Session 1: The EU and NATO – European Security Architecture and the Position of the Western Balkans in Light of the Russian Aggression against Ukraine
Dr. Werner Fasslabend, the president of the Austrian Institute for European and Security Policy, explained that there are three possibilities—enmity, rivalry, or friendship. One lesson learned from the situation in Ukraine is that only friendship can win! He predicted that this last attempt to attain an empire will come to an end soon and that this will bring about a new momentum with new structures and new ideas.
Concerning membership of the European Union, Dr. Fasslabend suggested that those nations that have been waiting for some years should have the right to join at the same time as those that are showing an interest now, because of their acute situations.
H.E. Alfred Moisiu, president of Albania (2002-2007) and Balkans chairman of the UPF association International Summit Council for Peace, spoke of the instability in the fragile Balkan region caused by the war waged by Russia against Ukraine, with Bosnia-Herzegovina and Kosovo being particular hot spots, but problems arising even in Montenegro. He gave an insightful explanation of the political situation in the region, saying that the EU member states do not fully realize how hazardous the situation is in the Western Balkans. He also cited the importance of understanding history before much-needed compromise and cooperation can be reached, as there are still historical issues of enmity that have not yet been addressed.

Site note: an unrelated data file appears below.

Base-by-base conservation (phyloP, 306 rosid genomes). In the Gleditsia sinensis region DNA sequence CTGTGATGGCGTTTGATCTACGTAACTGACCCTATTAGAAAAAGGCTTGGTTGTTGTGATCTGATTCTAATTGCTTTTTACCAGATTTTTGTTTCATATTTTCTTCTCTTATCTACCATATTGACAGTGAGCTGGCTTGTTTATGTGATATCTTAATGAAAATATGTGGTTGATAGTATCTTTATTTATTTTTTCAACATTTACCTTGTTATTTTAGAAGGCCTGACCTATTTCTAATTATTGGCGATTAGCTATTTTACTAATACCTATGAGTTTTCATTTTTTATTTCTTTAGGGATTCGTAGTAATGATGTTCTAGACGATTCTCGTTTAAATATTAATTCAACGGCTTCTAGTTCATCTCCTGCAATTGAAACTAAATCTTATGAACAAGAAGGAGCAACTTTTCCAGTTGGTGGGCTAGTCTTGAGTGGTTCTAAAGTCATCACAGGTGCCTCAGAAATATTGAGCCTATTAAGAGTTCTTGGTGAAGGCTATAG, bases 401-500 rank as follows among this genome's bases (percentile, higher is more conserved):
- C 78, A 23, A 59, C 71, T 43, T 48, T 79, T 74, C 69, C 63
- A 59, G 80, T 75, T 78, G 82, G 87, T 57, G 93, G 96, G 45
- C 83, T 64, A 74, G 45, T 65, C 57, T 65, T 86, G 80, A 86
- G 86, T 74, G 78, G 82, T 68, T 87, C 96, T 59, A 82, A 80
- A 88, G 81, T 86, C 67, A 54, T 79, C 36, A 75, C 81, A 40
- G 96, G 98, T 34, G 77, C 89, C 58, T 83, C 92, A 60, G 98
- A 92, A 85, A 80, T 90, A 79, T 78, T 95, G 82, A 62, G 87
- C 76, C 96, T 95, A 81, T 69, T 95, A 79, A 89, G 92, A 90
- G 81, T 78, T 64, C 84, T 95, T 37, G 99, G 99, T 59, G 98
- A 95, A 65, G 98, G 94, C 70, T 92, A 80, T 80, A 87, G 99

H.E. Stjepan Mesić, president of Croatia (2000- 2010), referred to the considerable consequences the current conflict has for the countries of Southeast Europe. If the economic situation worsens, the level of insecurity always rises, he said. The effects are felt in all of the European Union, and these are not short-term effects, but ones that will be felt for years to come. While stressing that the EU has a special responsibility for the stability of the so-called Western Balkans, he also emphasized the Open Balkan economic and political zone comprising Albania, North Macedonia and Serbia as a good path to a more stable future in Southeast Europe.
H.E. Mladen Ivanić, president of Bosnia-Herzegovina (2015-2017), explained how intertwined the situation is among the countries of the region. Being a Serb by origin, he shed light on the emotions of Serbia’s population. They want to have all the comforts of belonging to the West, being close to the EU, he said, whereas the bombing of Belgrade in 1999 by the North Atlantic Treaty Organization, and NATO’s support for the sovereignty of Kosovo, make them want to keep their distance from NATO. He expressed his hope that because of the situation in Ukraine, the EU might prioritize the accession of certain countries.